Can I File a Premises Liability Suit if I’ve Been the Victim of a Crime?

Premises liability is a kind of civil lawsuit where you sue a property owner after being injured on their property. Typically, successful premises liability cases prove that the property owner’s negligence created a dangerous environment, directly causing your injury. The logic behind these cases is that if the property owner had done their job, you would not have gotten hurt.

When you are victimized on someone else’s property, premises liability claims become murkier. Certainly, the person who harmed you is directly responsible for the damage they caused. What responsibility, then, does the property owner have in keeping you safe?

If a crime happened on a private residence, it is unlikely that the homeowner is responsible for keeping you safe. In that case, they are likely victims of the crime as well. If the neighborhood was in a high crime area, you took the risk when you visited their home, the same risk they take daily. Chances are, most homeowners can’t afford a security team, so they are left with the same alarms, cameras, and detection systems as anyone else. They do not, however, have a direct obligation to install such systems for your sake. If they do have home security systems, it is likely for their own protection.

Business owners, on the other hand, are responsible for your safety. In legal terms, when you enter a business as a customer or client, you are an “invitee.” Invitees are the very reason for the business’s existence, so they are afforded the highest standard of care. Security is a direct part of keeping a business safe for its customers. If businesses provide poor security, they can be sued if you are victimized on their property.

Businesses Must Provide Good Security

A business must have a patrolling security officer during business hours. Business property needs proper lighting and a clear view of the surrounding area. Gates, locks, and other “passive security” measures should be employed, and managers need a tight record of who has access to keys and other entry methods.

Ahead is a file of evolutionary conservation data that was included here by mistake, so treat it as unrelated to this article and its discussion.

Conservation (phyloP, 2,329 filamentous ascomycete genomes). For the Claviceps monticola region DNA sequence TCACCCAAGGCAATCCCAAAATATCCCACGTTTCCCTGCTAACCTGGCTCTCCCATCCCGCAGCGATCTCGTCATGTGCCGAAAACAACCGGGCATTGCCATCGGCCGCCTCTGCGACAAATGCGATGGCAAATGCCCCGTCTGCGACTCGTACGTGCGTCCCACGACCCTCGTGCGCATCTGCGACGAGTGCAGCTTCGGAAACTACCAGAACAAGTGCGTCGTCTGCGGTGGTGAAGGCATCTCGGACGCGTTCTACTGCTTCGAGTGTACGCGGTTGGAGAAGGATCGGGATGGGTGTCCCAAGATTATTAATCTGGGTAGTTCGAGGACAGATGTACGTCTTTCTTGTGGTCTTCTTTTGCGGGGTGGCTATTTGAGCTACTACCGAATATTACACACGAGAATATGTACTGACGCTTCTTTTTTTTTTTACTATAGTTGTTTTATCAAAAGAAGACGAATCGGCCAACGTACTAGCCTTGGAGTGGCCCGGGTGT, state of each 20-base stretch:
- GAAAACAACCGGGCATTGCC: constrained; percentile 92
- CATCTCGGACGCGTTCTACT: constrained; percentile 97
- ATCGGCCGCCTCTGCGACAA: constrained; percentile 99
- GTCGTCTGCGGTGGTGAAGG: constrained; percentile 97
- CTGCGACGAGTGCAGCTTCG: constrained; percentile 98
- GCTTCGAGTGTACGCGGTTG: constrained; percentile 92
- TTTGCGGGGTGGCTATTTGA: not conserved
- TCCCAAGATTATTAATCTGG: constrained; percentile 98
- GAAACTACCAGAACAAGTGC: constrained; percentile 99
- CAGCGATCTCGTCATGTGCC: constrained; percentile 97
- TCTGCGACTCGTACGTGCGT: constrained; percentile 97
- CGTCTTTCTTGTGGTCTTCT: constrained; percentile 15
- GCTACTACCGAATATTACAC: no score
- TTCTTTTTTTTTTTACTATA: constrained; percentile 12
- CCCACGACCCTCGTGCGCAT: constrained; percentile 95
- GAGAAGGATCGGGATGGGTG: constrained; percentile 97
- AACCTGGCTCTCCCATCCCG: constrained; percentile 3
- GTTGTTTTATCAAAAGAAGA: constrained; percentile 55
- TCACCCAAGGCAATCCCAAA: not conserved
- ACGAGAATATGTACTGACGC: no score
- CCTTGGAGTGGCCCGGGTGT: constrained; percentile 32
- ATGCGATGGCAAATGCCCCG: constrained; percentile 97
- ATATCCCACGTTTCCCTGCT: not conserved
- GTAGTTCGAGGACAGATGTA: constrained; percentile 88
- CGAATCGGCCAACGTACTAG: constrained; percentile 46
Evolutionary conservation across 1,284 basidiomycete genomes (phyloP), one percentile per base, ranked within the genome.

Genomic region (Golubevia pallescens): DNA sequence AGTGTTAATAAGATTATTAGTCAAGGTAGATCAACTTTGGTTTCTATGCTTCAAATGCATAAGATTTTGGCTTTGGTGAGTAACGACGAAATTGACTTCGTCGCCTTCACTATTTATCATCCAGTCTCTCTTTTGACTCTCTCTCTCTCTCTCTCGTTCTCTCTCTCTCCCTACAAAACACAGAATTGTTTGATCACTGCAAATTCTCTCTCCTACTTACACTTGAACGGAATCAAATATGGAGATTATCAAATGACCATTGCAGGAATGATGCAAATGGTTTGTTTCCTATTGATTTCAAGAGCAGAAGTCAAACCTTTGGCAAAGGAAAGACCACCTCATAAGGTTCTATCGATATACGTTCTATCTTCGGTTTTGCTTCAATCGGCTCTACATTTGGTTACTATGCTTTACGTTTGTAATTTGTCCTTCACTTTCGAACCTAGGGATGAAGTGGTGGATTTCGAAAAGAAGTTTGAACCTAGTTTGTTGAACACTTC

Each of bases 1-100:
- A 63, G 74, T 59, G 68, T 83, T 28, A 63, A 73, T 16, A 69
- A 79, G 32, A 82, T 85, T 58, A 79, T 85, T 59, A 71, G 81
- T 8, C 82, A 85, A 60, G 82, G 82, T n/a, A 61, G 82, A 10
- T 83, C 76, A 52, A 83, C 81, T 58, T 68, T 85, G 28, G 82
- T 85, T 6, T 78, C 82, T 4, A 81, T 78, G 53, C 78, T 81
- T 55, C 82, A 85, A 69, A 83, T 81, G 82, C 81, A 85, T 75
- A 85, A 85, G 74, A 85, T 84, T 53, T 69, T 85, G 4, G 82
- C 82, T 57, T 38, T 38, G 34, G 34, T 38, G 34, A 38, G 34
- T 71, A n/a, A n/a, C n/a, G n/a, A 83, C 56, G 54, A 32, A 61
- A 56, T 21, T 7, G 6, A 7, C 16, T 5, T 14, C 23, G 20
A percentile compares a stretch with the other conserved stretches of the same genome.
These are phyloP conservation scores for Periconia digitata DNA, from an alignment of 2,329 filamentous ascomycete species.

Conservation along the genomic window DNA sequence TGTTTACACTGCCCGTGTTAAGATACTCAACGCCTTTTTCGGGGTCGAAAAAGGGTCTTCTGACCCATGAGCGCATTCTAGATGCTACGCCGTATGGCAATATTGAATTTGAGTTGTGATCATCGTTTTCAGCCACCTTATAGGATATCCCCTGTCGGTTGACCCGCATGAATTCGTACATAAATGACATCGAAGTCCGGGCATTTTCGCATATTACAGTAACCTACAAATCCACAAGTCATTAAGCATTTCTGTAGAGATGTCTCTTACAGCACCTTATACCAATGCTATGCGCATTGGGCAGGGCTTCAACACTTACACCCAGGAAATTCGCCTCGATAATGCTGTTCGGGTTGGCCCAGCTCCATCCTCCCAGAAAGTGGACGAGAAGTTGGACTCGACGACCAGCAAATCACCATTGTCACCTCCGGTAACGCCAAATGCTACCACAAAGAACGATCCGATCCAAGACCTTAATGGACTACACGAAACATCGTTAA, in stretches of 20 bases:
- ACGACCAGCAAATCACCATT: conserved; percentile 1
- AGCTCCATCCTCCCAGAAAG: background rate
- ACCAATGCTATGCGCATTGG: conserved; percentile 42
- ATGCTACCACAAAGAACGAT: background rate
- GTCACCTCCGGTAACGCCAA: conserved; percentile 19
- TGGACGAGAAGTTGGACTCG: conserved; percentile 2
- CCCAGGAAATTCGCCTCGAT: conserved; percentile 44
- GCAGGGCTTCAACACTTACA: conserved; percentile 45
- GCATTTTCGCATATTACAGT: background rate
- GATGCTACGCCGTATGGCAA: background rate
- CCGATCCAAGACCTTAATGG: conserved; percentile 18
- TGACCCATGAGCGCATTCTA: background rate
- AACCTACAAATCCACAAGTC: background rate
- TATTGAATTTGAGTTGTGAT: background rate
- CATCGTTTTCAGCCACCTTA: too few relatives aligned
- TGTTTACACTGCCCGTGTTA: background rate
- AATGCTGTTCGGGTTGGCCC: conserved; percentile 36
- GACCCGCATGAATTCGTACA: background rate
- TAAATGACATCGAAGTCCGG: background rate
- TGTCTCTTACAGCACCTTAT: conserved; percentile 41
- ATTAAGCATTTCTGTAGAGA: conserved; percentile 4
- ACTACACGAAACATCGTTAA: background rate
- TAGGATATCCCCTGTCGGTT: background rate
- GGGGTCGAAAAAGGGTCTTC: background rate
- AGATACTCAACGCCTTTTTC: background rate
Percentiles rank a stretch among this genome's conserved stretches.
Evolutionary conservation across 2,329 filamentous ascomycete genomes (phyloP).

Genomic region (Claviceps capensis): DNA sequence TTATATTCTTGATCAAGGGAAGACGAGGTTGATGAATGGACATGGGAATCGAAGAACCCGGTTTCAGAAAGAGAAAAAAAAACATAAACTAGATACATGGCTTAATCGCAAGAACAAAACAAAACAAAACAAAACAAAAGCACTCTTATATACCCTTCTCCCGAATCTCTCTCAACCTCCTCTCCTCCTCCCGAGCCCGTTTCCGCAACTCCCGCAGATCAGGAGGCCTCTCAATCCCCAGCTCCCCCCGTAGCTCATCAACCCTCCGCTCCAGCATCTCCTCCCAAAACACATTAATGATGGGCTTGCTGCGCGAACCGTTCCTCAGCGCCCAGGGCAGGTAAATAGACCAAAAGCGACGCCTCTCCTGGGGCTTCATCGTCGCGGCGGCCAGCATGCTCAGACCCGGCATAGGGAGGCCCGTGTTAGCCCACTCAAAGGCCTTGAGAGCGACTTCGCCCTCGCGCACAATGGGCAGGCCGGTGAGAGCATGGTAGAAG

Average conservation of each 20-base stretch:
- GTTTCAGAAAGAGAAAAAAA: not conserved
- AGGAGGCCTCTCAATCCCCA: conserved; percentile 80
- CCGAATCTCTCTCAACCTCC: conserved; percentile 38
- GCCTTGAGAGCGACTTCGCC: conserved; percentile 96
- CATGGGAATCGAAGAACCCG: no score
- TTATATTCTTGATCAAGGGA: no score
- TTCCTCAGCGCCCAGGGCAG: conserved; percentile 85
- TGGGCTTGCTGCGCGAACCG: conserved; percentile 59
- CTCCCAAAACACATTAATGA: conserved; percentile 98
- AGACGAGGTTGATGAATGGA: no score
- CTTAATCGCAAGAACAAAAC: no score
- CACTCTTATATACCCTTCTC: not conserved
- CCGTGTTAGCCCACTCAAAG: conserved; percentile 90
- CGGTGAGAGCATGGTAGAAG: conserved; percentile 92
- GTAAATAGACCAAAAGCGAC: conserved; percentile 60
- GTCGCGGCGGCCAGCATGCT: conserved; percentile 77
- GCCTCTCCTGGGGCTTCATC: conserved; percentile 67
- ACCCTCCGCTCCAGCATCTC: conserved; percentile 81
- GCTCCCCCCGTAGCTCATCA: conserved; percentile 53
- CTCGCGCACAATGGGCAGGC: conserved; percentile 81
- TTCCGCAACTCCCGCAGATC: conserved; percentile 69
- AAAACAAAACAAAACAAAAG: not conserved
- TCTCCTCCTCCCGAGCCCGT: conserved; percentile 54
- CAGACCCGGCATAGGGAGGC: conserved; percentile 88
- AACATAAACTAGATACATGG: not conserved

Business owners have a responsibility to think ahead, anticipating when they will need extra security. This is called “foreseeability.” Without question, there are random acts that no one could predict. A store that has been in the same neighborhood for decades without incident can suddenly be robbed. In cases like this, it’s hard to hold the owner or manager accountable for bad security.

When a crime suddenly occurs, the business owner must amplify their security. Surrounding businesses have the same responsibility. If a crime happened across the street from a store, it can easily happen to them too. Timing is a crucial aspect of foreseeability. When a crime happens, businesses must be aware and responsive.

The nature of the crime affects foreseeability as well. In an area that experiences increased gang activity, business security should be vigilant about gangs in the area. If a group of teens wearing “colors” enters their establishment, they should be proactive and keep a close eye on the gang’s activity. This means that if you were victimized in an unrelated crime – perhaps your car was stolen – it will be harder to accuse the property manager of poor security.

Speaking to an Attorney

If you’ve been the victim of a crime on business property, speak to a lawyer. It may be possible to sue the perpetrator of the crime, even if they have already been convicted. Instead of suing them for negligence, you may be able to sue them for a “tort,” which is an intentionally damaging act.

Also, ask your lawyer to investigate the facts of your case and see if the business owner was negligent. Was their security up to par? Was the crime something the business owner could have anticipated? If so, you may have grounds to sue in a premises liability case, recovering damages for your injuries.

Call us today if you’ve been victimized on business property. We have the skill and experience to investigate your case, and we can help seek damages for your injuries. Our number is888-4-ZEN-LAW, and you can contact us online.

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